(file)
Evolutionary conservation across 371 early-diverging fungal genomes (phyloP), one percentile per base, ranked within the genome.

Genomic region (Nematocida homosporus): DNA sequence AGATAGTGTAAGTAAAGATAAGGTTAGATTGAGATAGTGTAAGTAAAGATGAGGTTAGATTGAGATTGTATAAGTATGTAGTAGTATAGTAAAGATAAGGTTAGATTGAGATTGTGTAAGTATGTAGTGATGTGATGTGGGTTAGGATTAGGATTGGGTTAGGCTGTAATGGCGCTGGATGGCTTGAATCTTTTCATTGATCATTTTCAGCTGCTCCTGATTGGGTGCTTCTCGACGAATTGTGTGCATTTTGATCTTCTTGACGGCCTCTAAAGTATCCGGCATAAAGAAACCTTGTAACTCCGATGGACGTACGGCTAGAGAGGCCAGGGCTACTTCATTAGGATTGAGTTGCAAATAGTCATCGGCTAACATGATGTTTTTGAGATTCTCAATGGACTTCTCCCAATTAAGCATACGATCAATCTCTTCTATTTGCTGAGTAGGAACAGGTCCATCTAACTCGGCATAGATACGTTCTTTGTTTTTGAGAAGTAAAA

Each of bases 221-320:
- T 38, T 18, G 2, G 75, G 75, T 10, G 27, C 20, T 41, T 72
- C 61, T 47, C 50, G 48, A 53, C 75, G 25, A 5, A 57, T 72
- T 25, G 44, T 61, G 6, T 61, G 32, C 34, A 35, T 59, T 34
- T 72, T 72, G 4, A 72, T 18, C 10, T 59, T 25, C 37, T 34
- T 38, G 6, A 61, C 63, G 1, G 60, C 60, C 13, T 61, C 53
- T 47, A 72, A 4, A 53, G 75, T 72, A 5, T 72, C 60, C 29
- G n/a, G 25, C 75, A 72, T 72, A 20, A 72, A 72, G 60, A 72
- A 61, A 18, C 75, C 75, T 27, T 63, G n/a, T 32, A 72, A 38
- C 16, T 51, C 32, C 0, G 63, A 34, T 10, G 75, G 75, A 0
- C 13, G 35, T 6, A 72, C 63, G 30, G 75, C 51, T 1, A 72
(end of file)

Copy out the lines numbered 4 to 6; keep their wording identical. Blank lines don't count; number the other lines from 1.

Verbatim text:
- T 38, T 18, G 2, G 75, G 75, T 10, G 27, C 20, T 41, T 72
- C 61, T 47, C 50, G 48, A 53, C 75, G 25, A 5, A 57, T 72
- T 25, G 44, T 61, G 6, T 61, G 32, C 34, A 35, T 59, T 34